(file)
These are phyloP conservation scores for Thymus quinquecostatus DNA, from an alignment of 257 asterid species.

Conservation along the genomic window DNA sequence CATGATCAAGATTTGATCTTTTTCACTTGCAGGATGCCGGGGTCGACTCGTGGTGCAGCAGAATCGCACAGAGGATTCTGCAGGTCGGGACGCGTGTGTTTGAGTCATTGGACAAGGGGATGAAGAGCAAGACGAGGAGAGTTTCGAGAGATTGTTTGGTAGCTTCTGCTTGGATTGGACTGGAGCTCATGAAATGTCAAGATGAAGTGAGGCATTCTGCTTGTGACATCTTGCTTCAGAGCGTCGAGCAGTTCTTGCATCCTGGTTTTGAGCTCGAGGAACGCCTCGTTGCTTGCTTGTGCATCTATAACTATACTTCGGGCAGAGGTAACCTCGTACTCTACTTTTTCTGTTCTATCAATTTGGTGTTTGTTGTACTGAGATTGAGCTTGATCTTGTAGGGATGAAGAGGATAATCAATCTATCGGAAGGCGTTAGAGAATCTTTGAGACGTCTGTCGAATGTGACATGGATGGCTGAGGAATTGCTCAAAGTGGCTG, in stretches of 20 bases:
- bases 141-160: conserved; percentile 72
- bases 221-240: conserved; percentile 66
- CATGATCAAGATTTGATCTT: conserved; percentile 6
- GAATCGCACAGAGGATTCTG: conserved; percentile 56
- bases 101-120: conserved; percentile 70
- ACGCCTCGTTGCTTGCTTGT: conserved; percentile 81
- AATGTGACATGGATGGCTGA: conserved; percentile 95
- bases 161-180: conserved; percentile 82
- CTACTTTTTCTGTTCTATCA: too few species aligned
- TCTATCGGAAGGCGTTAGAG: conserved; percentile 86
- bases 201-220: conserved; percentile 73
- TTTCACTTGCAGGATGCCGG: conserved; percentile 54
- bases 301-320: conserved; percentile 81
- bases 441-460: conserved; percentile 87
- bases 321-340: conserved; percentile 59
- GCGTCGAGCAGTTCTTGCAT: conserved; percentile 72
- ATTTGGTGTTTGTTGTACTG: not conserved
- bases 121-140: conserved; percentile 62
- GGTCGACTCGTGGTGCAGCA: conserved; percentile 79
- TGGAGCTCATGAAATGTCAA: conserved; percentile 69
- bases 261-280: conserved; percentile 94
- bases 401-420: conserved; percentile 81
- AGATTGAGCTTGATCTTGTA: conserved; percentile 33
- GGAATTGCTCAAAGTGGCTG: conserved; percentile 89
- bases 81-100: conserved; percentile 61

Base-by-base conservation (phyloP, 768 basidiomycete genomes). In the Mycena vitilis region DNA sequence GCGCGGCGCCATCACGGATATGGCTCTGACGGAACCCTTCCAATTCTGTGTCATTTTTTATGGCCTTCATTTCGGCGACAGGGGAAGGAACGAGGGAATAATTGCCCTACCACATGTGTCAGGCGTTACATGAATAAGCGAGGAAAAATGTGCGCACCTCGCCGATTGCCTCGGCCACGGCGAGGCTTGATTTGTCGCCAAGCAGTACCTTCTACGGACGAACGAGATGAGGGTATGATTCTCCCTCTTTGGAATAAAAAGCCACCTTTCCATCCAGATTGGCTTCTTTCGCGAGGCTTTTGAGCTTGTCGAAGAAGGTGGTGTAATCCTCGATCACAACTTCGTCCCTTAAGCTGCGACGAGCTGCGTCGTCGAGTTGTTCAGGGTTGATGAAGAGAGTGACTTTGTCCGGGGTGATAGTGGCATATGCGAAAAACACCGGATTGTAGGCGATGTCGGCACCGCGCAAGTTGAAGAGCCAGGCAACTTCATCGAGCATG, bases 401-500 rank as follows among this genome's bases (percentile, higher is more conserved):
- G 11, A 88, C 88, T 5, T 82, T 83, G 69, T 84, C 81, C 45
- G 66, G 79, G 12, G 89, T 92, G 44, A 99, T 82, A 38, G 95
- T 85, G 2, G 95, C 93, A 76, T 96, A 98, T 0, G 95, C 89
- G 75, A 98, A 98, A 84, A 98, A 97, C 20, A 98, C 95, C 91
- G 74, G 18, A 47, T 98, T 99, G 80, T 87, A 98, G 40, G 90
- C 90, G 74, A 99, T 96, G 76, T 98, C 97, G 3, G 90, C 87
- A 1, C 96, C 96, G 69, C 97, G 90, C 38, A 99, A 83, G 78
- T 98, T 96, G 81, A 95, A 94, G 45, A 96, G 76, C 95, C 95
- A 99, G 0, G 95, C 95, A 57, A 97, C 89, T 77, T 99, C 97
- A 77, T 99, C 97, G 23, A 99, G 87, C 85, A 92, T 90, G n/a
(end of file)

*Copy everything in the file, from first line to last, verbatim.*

These are phyloP conservation scores for Thymus quinquecostatus DNA, from an alignment of 257 asterid species.

Conservation along the genomic window DNA sequence CATGATCAAGATTTGATCTTTTTCACTTGCAGGATGCCGGGGTCGACTCGTGGTGCAGCAGAATCGCACAGAGGATTCTGCAGGTCGGGACGCGTGTGTTTGAGTCATTGGACAAGGGGATGAAGAGCAAGACGAGGAGAGTTTCGAGAGATTGTTTGGTAGCTTCTGCTTGGATTGGACTGGAGCTCATGAAATGTCAAGATGAAGTGAGGCATTCTGCTTGTGACATCTTGCTTCAGAGCGTCGAGCAGTTCTTGCATCCTGGTTTTGAGCTCGAGGAACGCCTCGTTGCTTGCTTGTGCATCTATAACTATACTTCGGGCAGAGGTAACCTCGTACTCTACTTTTTCTGTTCTATCAATTTGGTGTTTGTTGTACTGAGATTGAGCTTGATCTTGTAGGGATGAAGAGGATAATCAATCTATCGGAAGGCGTTAGAGAATCTTTGAGACGTCTGTCGAATGTGACATGGATGGCTGAGGAATTGCTCAAAGTGGCTG, in stretches of 20 bases:
- bases 141-160: conserved; percentile 72
- bases 221-240: conserved; percentile 66
- CATGATCAAGATTTGATCTT: conserved; percentile 6
- GAATCGCACAGAGGATTCTG: conserved; percentile 56
- bases 101-120: conserved; percentile 70
- ACGCCTCGTTGCTTGCTTGT: conserved; percentile 81
- AATGTGACATGGATGGCTGA: conserved; percentile 95
- bases 161-180: conserved; percentile 82
- CTACTTTTTCTGTTCTATCA: too few species aligned
- TCTATCGGAAGGCGTTAGAG: conserved; percentile 86
- bases 201-220: conserved; percentile 73
- TTTCACTTGCAGGATGCCGG: conserved; percentile 54
- bases 301-320: conserved; percentile 81
- bases 441-460: conserved; percentile 87
- bases 321-340: conserved; percentile 59
- GCGTCGAGCAGTTCTTGCAT: conserved; percentile 72
- ATTTGGTGTTTGTTGTACTG: not conserved
- bases 121-140: conserved; percentile 62
- GGTCGACTCGTGGTGCAGCA: conserved; percentile 79
- TGGAGCTCATGAAATGTCAA: conserved; percentile 69
- bases 261-280: conserved; percentile 94
- bases 401-420: conserved; percentile 81
- AGATTGAGCTTGATCTTGTA: conserved; percentile 33
- GGAATTGCTCAAAGTGGCTG: conserved; percentile 89
- bases 81-100: conserved; percentile 61

Base-by-base conservation (phyloP, 768 basidiomycete genomes). In the Mycena vitilis region DNA sequence GCGCGGCGCCATCACGGATATGGCTCTGACGGAACCCTTCCAATTCTGTGTCATTTTTTATGGCCTTCATTTCGGCGACAGGGGAAGGAACGAGGGAATAATTGCCCTACCACATGTGTCAGGCGTTACATGAATAAGCGAGGAAAAATGTGCGCACCTCGCCGATTGCCTCGGCCACGGCGAGGCTTGATTTGTCGCCAAGCAGTACCTTCTACGGACGAACGAGATGAGGGTATGATTCTCCCTCTTTGGAATAAAAAGCCACCTTTCCATCCAGATTGGCTTCTTTCGCGAGGCTTTTGAGCTTGTCGAAGAAGGTGGTGTAATCCTCGATCACAACTTCGTCCCTTAAGCTGCGACGAGCTGCGTCGTCGAGTTGTTCAGGGTTGATGAAGAGAGTGACTTTGTCCGGGGTGATAGTGGCATATGCGAAAAACACCGGATTGTAGGCGATGTCGGCACCGCGCAAGTTGAAGAGCCAGGCAACTTCATCGAGCATG, bases 401-500 rank as follows among this genome's bases (percentile, higher is more conserved):
- G 11, A 88, C 88, T 5, T 82, T 83, G 69, T 84, C 81, C 45
- G 66, G 79, G 12, G 89, T 92, G 44, A 99, T 82, A 38, G 95
- T 85, G 2, G 95, C 93, A 76, T 96, A 98, T 0, G 95, C 89
- G 75, A 98, A 98, A 84, A 98, A 97, C 20, A 98, C 95, C 91
- G 74, G 18, A 47, T 98, T 99, G 80, T 87, A 98, G 40, G 90
- C 90, G 74, A 99, T 96, G 76, T 98, C 97, G 3, G 90, C 87
- A 1, C 96, C 96, G 69, C 97, G 90, C 38, A 99, A 83, G 78
- T 98, T 96, G 81, A 95, A 94, G 45, A 96, G 76, C 95, C 95
- A 99, G 0, G 95, C 95, A 57, A 97, C 89, T 77, T 99, C 97
- A 77, T 99, C 97, G 23, A 99, G 87, C 85, A 92, T 90, G n/a